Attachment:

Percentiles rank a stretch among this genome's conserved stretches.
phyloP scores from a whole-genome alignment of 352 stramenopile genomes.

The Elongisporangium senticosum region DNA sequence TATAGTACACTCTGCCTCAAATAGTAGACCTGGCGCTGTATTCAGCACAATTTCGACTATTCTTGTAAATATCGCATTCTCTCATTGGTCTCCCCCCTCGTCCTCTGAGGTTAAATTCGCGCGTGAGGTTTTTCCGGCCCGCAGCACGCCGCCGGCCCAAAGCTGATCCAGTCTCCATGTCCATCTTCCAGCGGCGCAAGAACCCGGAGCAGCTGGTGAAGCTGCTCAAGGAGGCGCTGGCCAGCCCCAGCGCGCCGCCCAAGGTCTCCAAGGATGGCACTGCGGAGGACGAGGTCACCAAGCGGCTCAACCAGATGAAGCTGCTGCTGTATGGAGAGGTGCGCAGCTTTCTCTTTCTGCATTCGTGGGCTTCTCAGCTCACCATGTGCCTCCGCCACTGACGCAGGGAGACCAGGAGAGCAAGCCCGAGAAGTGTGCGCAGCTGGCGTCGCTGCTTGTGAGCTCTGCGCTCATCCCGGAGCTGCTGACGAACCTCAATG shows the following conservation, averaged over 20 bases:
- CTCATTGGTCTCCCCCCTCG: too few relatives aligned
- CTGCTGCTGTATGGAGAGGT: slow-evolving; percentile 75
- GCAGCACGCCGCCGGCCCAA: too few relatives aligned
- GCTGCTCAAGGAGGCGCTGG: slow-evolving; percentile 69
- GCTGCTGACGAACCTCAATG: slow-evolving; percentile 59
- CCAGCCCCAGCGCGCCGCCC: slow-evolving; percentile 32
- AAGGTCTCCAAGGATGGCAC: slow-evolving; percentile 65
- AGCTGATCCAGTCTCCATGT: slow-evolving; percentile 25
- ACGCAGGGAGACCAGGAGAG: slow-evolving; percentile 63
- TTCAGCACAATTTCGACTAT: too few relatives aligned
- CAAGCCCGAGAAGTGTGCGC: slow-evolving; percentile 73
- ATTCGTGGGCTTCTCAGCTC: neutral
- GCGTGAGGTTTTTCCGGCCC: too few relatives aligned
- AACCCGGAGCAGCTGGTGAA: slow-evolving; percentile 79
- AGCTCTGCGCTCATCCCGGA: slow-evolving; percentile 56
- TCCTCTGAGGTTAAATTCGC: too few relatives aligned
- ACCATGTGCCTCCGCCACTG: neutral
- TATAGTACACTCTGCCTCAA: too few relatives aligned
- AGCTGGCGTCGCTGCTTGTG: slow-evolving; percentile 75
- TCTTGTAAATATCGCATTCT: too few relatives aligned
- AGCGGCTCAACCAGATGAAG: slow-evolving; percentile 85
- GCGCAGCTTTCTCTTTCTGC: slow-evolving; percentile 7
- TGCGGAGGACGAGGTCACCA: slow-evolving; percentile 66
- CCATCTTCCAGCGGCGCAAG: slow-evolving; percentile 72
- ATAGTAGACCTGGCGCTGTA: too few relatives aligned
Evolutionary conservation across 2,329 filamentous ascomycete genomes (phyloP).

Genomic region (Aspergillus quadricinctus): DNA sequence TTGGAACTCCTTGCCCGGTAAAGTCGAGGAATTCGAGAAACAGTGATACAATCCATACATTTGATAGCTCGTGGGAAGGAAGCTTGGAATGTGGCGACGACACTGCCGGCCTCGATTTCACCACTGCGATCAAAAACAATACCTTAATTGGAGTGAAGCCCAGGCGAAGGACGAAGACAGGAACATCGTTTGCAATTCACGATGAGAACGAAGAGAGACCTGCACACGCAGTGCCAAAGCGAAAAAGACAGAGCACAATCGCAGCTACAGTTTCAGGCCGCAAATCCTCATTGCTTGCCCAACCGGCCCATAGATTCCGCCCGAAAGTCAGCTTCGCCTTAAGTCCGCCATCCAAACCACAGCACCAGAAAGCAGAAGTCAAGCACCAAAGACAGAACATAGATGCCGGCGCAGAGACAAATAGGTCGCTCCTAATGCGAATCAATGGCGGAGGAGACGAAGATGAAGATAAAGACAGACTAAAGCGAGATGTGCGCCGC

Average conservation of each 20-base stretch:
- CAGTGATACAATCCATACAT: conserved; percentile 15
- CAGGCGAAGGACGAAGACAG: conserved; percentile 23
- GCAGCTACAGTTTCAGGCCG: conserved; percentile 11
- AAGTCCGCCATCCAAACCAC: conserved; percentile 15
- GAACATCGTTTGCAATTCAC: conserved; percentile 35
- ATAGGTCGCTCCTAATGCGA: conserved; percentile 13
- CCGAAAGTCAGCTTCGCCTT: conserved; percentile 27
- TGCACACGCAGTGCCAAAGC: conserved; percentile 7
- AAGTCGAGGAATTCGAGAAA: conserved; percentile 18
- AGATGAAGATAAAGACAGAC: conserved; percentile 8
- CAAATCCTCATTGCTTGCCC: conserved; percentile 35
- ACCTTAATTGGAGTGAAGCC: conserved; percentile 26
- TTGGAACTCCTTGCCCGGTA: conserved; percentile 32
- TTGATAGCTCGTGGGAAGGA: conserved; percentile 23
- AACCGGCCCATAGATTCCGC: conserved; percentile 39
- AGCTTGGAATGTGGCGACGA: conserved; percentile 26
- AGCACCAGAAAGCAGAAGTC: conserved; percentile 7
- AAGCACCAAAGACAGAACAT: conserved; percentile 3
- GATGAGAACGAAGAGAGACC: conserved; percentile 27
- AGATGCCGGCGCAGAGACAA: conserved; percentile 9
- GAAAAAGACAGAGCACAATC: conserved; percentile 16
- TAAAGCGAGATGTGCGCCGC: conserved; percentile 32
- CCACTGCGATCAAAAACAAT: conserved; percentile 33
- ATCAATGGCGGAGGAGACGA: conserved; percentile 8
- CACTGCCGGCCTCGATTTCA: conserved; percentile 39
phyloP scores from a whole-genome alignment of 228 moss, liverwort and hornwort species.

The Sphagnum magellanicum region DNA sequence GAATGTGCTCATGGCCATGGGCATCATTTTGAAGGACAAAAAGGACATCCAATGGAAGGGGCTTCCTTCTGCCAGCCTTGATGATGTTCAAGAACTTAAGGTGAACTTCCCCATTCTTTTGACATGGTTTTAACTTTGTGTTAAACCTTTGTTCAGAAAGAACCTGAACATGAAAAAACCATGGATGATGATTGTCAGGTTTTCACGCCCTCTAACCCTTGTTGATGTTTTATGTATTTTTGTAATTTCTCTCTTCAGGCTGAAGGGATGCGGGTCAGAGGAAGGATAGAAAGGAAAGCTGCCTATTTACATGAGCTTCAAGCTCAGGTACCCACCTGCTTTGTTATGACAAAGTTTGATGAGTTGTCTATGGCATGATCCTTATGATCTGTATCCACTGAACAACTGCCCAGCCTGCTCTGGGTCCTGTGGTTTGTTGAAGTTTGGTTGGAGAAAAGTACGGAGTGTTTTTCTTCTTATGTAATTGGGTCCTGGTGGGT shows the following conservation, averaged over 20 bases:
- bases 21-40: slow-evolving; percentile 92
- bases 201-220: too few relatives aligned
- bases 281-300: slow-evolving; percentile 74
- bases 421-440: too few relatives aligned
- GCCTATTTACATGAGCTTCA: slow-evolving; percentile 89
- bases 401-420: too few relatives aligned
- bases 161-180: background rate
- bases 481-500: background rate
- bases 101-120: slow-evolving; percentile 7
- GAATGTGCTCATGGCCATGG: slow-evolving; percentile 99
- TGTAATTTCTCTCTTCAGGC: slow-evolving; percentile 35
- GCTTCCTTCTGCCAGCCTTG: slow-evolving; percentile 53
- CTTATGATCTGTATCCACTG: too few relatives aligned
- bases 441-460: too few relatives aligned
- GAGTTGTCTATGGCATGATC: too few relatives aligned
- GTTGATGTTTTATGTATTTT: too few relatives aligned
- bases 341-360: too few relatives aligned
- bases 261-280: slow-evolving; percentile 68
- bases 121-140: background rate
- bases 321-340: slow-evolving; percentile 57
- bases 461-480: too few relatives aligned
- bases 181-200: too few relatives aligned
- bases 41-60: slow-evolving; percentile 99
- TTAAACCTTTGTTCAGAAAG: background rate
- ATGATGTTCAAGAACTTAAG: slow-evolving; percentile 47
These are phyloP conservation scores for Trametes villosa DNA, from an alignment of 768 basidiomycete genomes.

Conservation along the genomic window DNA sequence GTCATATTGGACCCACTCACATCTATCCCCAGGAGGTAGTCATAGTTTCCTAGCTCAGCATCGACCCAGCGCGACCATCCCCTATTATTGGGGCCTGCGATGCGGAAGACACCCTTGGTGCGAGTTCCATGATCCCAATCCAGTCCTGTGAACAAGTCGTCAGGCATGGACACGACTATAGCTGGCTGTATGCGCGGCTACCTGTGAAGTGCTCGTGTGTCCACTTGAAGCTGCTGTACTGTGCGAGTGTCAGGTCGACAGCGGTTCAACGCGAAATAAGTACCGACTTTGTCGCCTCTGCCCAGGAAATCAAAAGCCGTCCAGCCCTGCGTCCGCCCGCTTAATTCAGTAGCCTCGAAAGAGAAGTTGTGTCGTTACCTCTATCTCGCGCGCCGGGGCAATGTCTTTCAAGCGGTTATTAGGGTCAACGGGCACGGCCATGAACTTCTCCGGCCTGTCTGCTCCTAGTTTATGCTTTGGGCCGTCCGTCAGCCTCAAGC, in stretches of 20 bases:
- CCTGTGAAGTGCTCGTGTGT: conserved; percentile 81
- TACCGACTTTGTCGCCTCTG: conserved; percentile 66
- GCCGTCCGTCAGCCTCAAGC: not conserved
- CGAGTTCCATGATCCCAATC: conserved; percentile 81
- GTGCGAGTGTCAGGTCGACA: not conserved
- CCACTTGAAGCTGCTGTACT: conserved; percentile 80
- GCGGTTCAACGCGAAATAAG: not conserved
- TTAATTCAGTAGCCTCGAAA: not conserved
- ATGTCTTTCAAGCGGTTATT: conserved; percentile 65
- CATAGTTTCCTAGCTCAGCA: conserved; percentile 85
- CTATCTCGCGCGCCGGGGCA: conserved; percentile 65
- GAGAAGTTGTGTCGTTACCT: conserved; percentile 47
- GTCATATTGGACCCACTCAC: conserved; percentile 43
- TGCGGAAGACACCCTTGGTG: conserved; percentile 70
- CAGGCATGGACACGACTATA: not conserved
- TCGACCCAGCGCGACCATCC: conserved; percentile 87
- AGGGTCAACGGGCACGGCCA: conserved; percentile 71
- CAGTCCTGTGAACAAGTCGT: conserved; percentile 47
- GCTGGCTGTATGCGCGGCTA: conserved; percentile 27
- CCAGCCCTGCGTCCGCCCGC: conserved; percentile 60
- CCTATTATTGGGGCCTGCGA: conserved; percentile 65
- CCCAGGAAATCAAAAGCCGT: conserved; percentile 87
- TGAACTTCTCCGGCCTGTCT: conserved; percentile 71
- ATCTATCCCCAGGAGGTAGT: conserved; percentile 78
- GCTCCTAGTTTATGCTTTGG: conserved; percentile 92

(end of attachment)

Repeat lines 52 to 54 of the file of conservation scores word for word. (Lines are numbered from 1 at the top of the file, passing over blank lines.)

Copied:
- GAAAAAGACAGAGCACAATC: conserved; percentile 16
- TAAAGCGAGATGTGCGCCGC: conserved; percentile 32
- CCACTGCGATCAAAAACAAT: conserved; percentile 33